A NEW report reveals the “tragic” house price problem that forces people to leave their Dorset hometowns.

The county takes four of the top 10 spots for the least affordable places to live in the South West.

People need to earn 12.8 times the average wage to be able to afford the average house.

The 10 least affordable areas in the South

Average house price/mean income/ratio

• Isle of Scilly: £405,429/£13,660/29.7

• Cotswold: £318,152/£17,644/18

• Christchurch: £252,564/£16,442/15.4

• South Hams: £283,420/£18,949/15

• North Devon: £211,073/£15,231/13.9

• Poole: £266,029/£19,474/13.7

• East Devon: £248,350/£19,016/13.1

• East Dorset: £268,931/£20,748/13

• West Devon: £223,047/£17,092/13

• West Dorset: £242,066/£18,720/12.9

Also – Purbeck 12.2 ratio, Bournemouth 10.3, and Weymouth and Portland 10.1

The figures were compiled by the National Housing Federation. It said 90 per cent of 18-30-year-olds cannot afford a new home.

The report said 32,000 new households are formed in the region each year but during 2009/10 only 13,340 new homes were built.

In Christchurch the median income is £16,442 and the average house price is £252,564 – so homes cost 15.4 times more than income.

“People from the 18-35 group who were born here can’t afford to live here,” said council leader Cllr Alan Griffiths.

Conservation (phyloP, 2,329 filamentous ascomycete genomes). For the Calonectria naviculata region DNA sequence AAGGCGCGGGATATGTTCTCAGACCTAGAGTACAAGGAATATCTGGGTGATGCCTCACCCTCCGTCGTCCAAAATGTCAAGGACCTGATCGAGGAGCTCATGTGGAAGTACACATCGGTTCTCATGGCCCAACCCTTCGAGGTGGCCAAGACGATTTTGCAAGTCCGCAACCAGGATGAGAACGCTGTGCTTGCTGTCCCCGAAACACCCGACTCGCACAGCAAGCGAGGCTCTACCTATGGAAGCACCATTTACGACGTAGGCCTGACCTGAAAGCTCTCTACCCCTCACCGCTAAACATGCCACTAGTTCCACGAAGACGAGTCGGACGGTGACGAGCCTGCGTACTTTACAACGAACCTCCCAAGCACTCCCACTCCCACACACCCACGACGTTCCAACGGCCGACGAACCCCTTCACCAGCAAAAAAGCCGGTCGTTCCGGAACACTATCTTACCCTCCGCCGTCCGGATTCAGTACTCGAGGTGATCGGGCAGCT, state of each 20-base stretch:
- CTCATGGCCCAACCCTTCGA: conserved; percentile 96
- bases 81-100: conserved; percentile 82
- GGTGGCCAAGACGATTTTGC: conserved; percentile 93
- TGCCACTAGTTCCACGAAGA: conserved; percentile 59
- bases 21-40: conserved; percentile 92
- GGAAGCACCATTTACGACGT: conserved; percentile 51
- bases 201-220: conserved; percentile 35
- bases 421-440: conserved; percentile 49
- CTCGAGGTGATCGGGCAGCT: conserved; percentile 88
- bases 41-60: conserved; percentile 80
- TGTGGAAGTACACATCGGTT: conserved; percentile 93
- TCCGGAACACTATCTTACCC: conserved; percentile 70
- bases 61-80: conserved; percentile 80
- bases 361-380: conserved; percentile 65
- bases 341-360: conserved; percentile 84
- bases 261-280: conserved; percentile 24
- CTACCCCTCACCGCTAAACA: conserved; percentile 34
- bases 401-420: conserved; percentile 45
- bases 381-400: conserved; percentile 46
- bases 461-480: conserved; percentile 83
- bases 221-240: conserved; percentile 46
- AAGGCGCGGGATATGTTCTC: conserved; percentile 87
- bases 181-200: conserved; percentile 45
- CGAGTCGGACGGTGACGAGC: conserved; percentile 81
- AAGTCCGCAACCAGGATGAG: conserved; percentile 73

“It’s inevitable that we won’t have the people we need to work in business here, particularly the tourism industry.

“The most important thing the government can do is provide financial incentives for shared ownership homes.”

Christchurch is consulting on building 600 new homes near Roseshot Hill to meet demand.

Liberal Democrat MP Annette Brooke’s constituency takes in part of Poole, where homes cost 13.7 times the average wage.

She said: “I find it frustrating. We are constrained with heathland as to where houses can be built.

“Quite naturally people want to protect heathland and the greenbelt. I just feel it’s something we need to work on together.”

She added: “It’s a tragedy that so many families have to move away and lose the advantages of living near their extended families.”

The National Housing Federation’s requests include more money for houses, more flexibility on housing associations using private money to build new homes, and planning regulations that “incentivise” affordable homes.